By TRANG HO, INVESTOR’S BUSINESS DAILY
JAN 1, 2014 (Investor’s Business Daily)–After years of overabundance, a brewing global shortfall in coffee could heat up prices as much as sevenfold over the next decade.
That’s according to Shawn Hackett, founder of Hackett Financial Advisors in Boynton Beach, Fla., who says technicals, fundamentals and money flows suggest coffee prices have formed a long-term bottom.
Hackett believes a shortage of Robusta beans, primarily grown in Vietnam, is triggering a bull market in coffee just as Brazil’s Arabica shortage in 2010 sparked a yearlong uptrend. A drought in Vietnam last winter led to smaller-than-normal sized beans, which reduced the yield per tree.
Some 80% of crops have been harvested since the season began in late October, while London stockpiles have nearly evaporated.
“This is a sign of huge Robusta deficits and that London certified stocks have been the only means to keep the market from running out,” Hackett wrote in the Dec. 15 issue of The Hackett Money Flow Report.
As a result, buyers are being forced to switch from Robusta to Arabica, but Brazil’s low-quality Arabica is also in short supply. Brazilian farmers switched to growing Robusta over the past few years, while Roya leaf rust, a deadly fungus, destroyed much of Central America’s output. IntercontinentalExchange Group’s (ICE) stockpile of certified coffee has started falling. Meanwhile, coffee demand climbs to new records every year.
“When I run the numbers, we are looking at a sizable Arabica deficit between now and the spring of 2014,” Hackett wrote.
Trading reports show that commercial traders — the so-called smart-money investors— started buying coffee again in November near the multiyear low.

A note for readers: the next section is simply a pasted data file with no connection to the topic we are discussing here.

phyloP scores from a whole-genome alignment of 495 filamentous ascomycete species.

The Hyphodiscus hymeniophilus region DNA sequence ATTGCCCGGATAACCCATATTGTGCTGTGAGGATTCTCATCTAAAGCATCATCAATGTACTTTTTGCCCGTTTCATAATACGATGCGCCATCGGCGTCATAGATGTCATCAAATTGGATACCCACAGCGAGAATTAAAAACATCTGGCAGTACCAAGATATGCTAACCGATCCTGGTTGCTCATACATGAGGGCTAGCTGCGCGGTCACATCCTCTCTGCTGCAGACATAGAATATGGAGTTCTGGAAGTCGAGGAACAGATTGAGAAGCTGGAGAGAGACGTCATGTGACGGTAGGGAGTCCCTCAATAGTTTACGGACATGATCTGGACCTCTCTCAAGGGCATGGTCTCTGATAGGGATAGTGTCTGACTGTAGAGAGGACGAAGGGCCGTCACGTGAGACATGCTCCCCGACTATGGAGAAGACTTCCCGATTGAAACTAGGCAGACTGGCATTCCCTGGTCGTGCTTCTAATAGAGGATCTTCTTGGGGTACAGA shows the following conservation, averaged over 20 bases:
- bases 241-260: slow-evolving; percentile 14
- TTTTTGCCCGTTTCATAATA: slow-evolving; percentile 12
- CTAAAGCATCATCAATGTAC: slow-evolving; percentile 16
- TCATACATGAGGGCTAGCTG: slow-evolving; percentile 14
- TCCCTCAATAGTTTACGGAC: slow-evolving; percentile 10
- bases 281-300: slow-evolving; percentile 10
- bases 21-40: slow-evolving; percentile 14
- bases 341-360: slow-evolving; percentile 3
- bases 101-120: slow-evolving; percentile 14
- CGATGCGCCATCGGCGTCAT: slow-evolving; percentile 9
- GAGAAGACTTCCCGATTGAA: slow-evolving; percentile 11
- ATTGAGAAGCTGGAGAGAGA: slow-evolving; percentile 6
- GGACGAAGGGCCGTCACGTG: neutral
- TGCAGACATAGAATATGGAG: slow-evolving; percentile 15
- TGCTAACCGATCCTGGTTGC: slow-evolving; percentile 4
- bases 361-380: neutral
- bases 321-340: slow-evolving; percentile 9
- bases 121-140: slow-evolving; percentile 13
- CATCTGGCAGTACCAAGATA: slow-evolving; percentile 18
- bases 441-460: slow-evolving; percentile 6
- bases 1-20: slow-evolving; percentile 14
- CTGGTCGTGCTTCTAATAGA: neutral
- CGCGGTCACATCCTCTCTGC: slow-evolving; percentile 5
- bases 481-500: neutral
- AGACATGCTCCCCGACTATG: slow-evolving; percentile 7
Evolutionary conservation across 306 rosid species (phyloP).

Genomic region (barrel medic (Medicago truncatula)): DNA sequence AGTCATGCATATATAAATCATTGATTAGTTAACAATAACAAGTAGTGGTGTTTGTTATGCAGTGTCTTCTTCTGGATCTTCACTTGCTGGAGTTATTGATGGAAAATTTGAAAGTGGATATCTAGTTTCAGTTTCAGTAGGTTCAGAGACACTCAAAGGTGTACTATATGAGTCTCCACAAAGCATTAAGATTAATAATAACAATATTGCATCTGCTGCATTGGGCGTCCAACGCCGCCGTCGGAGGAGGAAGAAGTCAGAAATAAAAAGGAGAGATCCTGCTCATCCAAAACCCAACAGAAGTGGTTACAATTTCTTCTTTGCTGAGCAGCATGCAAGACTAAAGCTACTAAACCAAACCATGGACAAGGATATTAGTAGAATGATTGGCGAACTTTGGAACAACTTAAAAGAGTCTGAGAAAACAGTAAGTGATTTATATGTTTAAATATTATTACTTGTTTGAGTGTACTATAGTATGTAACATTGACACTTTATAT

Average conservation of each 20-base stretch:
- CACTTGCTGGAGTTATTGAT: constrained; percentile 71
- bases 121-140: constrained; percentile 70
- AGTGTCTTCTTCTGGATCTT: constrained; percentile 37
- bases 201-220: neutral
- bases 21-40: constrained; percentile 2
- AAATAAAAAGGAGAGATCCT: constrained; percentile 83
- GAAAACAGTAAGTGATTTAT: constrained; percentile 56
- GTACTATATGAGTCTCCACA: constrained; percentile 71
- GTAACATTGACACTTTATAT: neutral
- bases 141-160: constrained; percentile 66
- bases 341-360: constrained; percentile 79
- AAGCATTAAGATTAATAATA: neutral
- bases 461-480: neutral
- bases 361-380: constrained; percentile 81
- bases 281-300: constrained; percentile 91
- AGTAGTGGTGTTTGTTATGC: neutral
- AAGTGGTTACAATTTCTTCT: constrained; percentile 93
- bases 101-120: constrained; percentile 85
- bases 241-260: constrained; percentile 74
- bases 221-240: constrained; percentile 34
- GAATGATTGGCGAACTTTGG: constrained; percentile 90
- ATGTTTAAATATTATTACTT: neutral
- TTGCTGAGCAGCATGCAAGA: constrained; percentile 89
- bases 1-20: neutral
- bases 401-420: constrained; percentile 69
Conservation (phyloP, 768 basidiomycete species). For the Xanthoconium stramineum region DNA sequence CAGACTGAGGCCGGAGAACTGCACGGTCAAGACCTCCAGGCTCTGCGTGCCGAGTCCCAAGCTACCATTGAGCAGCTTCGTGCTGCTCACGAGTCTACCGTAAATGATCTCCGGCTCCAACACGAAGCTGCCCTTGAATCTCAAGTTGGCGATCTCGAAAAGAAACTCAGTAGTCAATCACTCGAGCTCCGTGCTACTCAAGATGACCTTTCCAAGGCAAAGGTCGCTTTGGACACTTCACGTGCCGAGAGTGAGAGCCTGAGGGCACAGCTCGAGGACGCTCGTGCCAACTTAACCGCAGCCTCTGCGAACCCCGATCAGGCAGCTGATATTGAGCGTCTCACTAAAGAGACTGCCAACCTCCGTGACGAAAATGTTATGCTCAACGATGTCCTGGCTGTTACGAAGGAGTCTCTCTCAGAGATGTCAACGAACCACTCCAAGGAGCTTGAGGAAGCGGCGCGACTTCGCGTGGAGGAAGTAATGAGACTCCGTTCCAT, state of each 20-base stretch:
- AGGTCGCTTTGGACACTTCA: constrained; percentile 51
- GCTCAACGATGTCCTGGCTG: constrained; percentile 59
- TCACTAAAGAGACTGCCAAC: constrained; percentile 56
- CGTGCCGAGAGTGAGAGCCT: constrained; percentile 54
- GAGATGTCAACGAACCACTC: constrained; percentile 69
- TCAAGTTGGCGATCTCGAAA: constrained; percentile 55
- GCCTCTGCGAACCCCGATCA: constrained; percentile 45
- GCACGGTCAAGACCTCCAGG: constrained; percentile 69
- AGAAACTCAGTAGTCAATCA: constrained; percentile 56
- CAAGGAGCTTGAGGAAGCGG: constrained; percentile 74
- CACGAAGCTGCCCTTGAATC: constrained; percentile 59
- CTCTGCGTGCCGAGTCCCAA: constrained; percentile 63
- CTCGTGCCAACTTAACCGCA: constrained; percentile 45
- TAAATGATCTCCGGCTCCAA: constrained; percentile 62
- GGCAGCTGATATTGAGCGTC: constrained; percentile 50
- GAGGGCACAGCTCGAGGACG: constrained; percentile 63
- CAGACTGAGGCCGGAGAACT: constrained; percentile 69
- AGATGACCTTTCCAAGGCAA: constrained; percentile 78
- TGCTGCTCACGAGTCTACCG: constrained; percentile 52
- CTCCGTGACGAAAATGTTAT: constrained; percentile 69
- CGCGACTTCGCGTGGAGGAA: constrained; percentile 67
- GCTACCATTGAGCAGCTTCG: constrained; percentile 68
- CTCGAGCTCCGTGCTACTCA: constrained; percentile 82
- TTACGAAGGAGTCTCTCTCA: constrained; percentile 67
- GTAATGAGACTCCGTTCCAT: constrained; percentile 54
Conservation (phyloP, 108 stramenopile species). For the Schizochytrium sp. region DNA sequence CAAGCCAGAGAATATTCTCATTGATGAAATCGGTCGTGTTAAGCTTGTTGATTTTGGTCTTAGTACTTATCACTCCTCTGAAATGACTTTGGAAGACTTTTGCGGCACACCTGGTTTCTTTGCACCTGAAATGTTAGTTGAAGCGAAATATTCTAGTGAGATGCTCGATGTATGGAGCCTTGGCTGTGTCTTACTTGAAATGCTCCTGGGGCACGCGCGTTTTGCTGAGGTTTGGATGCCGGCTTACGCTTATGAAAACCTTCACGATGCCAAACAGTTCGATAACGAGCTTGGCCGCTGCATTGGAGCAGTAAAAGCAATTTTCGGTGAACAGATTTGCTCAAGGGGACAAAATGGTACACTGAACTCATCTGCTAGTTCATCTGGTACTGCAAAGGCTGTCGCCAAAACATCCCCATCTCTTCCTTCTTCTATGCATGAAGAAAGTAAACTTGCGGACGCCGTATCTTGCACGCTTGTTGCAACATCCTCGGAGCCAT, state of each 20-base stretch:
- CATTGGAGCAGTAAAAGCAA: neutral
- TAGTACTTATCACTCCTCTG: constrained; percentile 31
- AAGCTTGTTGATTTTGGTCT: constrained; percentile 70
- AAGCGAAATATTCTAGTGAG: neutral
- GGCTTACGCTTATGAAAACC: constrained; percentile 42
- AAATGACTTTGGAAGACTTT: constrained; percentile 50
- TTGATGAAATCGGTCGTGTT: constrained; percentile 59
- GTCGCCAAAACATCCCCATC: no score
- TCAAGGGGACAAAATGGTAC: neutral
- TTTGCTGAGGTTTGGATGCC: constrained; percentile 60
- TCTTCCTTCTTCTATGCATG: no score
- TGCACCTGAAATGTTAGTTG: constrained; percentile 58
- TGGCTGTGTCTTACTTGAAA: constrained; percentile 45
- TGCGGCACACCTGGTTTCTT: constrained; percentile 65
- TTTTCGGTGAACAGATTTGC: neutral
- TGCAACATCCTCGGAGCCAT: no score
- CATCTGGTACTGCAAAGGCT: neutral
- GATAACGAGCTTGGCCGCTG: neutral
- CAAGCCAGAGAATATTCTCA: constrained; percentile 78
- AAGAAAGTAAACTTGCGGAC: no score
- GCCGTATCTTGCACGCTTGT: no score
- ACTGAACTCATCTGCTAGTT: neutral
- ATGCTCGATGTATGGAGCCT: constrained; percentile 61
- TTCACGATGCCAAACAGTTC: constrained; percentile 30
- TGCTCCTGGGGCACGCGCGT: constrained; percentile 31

Global coffee exports in October and November, the first two months of the 2013-14 growing year, fell 11% from the year-ago period, according to the International Coffee Organization.
On the stock market, IPath DJ-UBS Coffee ETN (JO) dripped 33% lower in 2013 as Arabica coffee prices fell to their lowest level in nearly seven years. They’d already plunged 55% two years prior. JO has slumped about 75% from its May 2011 peak to a November 2013 trough amid record production in Vietnam and Brazil as farmers boosted planting acreage and grew higher-yielding plants. But the ETN has shot 14% off its all-time low to a three-month high this week.
Silver, down 37%, and coffee, off 31%, plunged the hardest last year among the 22 commodities tracked in the DJ-UBS Commodity Index. The index fell 10% in 2013 with only eight components posting gains.
“Commodities in general and gold specifically were pressured by a government shutdown, a strengthening economy, lower-than-expected inflation and concerns over the growth in the Chinese economy,” S&P Dow Jones Indices said in a commodities report issued Monday.
Commodities prices will likely fall further in the first quarter owing to slowdown in global industrial production growth, Credit Suisse wrote in a “Commodities Forecast” released Tuesday.
Assets invested in commodity ETFs plunged 25% in 2013, according to Morningstar. Outflow totaled $29.5 billion in 2013, a sharp reversal after absorbing $10 billion in new money in 2012. Precious metals funds accounted for $28 billion of the total outflow.
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